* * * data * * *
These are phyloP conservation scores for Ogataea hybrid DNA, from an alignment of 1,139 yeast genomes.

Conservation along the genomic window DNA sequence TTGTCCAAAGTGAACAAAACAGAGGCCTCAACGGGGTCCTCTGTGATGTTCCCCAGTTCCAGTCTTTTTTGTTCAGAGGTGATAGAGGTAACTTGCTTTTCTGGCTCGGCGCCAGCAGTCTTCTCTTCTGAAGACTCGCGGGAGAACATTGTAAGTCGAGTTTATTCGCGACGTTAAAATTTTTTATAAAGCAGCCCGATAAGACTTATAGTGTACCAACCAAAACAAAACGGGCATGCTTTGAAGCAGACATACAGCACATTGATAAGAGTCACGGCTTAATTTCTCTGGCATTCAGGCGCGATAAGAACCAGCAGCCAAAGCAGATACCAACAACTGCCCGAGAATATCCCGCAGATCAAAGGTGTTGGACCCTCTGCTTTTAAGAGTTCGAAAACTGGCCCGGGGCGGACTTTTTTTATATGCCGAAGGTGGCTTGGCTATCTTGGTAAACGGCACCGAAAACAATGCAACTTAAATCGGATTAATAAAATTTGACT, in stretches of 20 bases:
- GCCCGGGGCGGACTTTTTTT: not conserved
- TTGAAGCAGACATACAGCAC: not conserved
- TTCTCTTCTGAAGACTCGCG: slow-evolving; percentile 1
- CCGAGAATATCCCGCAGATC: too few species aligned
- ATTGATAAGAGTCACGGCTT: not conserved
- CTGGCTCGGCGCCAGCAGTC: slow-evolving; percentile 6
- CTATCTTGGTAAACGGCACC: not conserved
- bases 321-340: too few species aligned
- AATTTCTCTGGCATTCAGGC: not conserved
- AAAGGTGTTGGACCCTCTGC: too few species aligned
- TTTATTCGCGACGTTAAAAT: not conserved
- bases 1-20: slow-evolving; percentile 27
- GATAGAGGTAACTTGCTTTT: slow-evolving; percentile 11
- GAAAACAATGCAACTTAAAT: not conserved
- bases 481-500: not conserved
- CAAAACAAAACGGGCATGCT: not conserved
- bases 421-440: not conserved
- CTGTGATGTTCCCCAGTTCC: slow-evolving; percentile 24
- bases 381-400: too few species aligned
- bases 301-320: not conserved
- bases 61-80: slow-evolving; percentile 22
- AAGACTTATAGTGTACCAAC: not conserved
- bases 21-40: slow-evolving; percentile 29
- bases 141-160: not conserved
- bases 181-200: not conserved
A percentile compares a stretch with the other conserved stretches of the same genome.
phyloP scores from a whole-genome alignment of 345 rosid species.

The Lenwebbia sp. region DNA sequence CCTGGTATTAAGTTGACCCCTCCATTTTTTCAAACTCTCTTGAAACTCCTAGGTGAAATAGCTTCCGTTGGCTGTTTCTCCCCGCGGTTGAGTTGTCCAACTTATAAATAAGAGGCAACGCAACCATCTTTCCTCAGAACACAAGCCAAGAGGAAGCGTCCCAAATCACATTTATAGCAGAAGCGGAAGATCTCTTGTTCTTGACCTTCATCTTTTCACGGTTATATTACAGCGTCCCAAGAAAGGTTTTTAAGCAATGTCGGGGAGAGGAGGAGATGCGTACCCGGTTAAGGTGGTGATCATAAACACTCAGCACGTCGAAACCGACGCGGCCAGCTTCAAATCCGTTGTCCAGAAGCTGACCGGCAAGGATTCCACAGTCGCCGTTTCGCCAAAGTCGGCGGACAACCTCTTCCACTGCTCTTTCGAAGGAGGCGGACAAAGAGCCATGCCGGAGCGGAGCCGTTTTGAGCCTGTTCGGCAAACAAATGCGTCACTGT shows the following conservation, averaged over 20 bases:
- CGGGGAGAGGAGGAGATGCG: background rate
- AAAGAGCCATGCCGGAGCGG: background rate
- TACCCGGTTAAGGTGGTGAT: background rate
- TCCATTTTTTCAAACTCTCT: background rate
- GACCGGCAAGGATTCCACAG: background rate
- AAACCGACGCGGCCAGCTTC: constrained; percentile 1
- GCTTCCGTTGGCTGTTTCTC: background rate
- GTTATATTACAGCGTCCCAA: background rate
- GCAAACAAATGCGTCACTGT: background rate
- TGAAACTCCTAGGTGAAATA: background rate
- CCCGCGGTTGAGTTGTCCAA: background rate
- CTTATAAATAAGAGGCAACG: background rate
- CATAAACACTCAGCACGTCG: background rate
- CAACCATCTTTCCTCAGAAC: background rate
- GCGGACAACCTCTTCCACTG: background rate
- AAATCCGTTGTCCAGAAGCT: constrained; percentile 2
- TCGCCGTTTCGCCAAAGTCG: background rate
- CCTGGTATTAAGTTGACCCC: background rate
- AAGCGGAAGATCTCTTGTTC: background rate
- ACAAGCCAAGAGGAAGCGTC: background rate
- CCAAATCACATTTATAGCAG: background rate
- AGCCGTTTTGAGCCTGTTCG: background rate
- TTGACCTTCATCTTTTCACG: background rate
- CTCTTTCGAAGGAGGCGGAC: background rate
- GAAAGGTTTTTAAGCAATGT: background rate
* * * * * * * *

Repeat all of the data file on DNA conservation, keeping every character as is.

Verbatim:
These are phyloP conservation scores for Ogataea hybrid DNA, from an alignment of 1,139 yeast genomes.

Conservation along the genomic window DNA sequence TTGTCCAAAGTGAACAAAACAGAGGCCTCAACGGGGTCCTCTGTGATGTTCCCCAGTTCCAGTCTTTTTTGTTCAGAGGTGATAGAGGTAACTTGCTTTTCTGGCTCGGCGCCAGCAGTCTTCTCTTCTGAAGACTCGCGGGAGAACATTGTAAGTCGAGTTTATTCGCGACGTTAAAATTTTTTATAAAGCAGCCCGATAAGACTTATAGTGTACCAACCAAAACAAAACGGGCATGCTTTGAAGCAGACATACAGCACATTGATAAGAGTCACGGCTTAATTTCTCTGGCATTCAGGCGCGATAAGAACCAGCAGCCAAAGCAGATACCAACAACTGCCCGAGAATATCCCGCAGATCAAAGGTGTTGGACCCTCTGCTTTTAAGAGTTCGAAAACTGGCCCGGGGCGGACTTTTTTTATATGCCGAAGGTGGCTTGGCTATCTTGGTAAACGGCACCGAAAACAATGCAACTTAAATCGGATTAATAAAATTTGACT, in stretches of 20 bases:
- GCCCGGGGCGGACTTTTTTT: not conserved
- TTGAAGCAGACATACAGCAC: not conserved
- TTCTCTTCTGAAGACTCGCG: slow-evolving; percentile 1
- CCGAGAATATCCCGCAGATC: too few species aligned
- ATTGATAAGAGTCACGGCTT: not conserved
- CTGGCTCGGCGCCAGCAGTC: slow-evolving; percentile 6
- CTATCTTGGTAAACGGCACC: not conserved
- bases 321-340: too few species aligned
- AATTTCTCTGGCATTCAGGC: not conserved
- AAAGGTGTTGGACCCTCTGC: too few species aligned
- TTTATTCGCGACGTTAAAAT: not conserved
- bases 1-20: slow-evolving; percentile 27
- GATAGAGGTAACTTGCTTTT: slow-evolving; percentile 11
- GAAAACAATGCAACTTAAAT: not conserved
- bases 481-500: not conserved
- CAAAACAAAACGGGCATGCT: not conserved
- bases 421-440: not conserved
- CTGTGATGTTCCCCAGTTCC: slow-evolving; percentile 24
- bases 381-400: too few species aligned
- bases 301-320: not conserved
- bases 61-80: slow-evolving; percentile 22
- AAGACTTATAGTGTACCAAC: not conserved
- bases 21-40: slow-evolving; percentile 29
- bases 141-160: not conserved
- bases 181-200: not conserved
A percentile compares a stretch with the other conserved stretches of the same genome.
phyloP scores from a whole-genome alignment of 345 rosid species.

The Lenwebbia sp. region DNA sequence CCTGGTATTAAGTTGACCCCTCCATTTTTTCAAACTCTCTTGAAACTCCTAGGTGAAATAGCTTCCGTTGGCTGTTTCTCCCCGCGGTTGAGTTGTCCAACTTATAAATAAGAGGCAACGCAACCATCTTTCCTCAGAACACAAGCCAAGAGGAAGCGTCCCAAATCACATTTATAGCAGAAGCGGAAGATCTCTTGTTCTTGACCTTCATCTTTTCACGGTTATATTACAGCGTCCCAAGAAAGGTTTTTAAGCAATGTCGGGGAGAGGAGGAGATGCGTACCCGGTTAAGGTGGTGATCATAAACACTCAGCACGTCGAAACCGACGCGGCCAGCTTCAAATCCGTTGTCCAGAAGCTGACCGGCAAGGATTCCACAGTCGCCGTTTCGCCAAAGTCGGCGGACAACCTCTTCCACTGCTCTTTCGAAGGAGGCGGACAAAGAGCCATGCCGGAGCGGAGCCGTTTTGAGCCTGTTCGGCAAACAAATGCGTCACTGT shows the following conservation, averaged over 20 bases:
- CGGGGAGAGGAGGAGATGCG: background rate
- AAAGAGCCATGCCGGAGCGG: background rate
- TACCCGGTTAAGGTGGTGAT: background rate
- TCCATTTTTTCAAACTCTCT: background rate
- GACCGGCAAGGATTCCACAG: background rate
- AAACCGACGCGGCCAGCTTC: constrained; percentile 1
- GCTTCCGTTGGCTGTTTCTC: background rate
- GTTATATTACAGCGTCCCAA: background rate
- GCAAACAAATGCGTCACTGT: background rate
- TGAAACTCCTAGGTGAAATA: background rate
- CCCGCGGTTGAGTTGTCCAA: background rate
- CTTATAAATAAGAGGCAACG: background rate
- CATAAACACTCAGCACGTCG: background rate
- CAACCATCTTTCCTCAGAAC: background rate
- GCGGACAACCTCTTCCACTG: background rate
- AAATCCGTTGTCCAGAAGCT: constrained; percentile 2
- TCGCCGTTTCGCCAAAGTCG: background rate
- CCTGGTATTAAGTTGACCCC: background rate
- AAGCGGAAGATCTCTTGTTC: background rate
- ACAAGCCAAGAGGAAGCGTC: background rate
- CCAAATCACATTTATAGCAG: background rate
- AGCCGTTTTGAGCCTGTTCG: background rate
- TTGACCTTCATCTTTTCACG: background rate
- CTCTTTCGAAGGAGGCGGAC: background rate
- GAAAGGTTTTTAAGCAATGT: background rate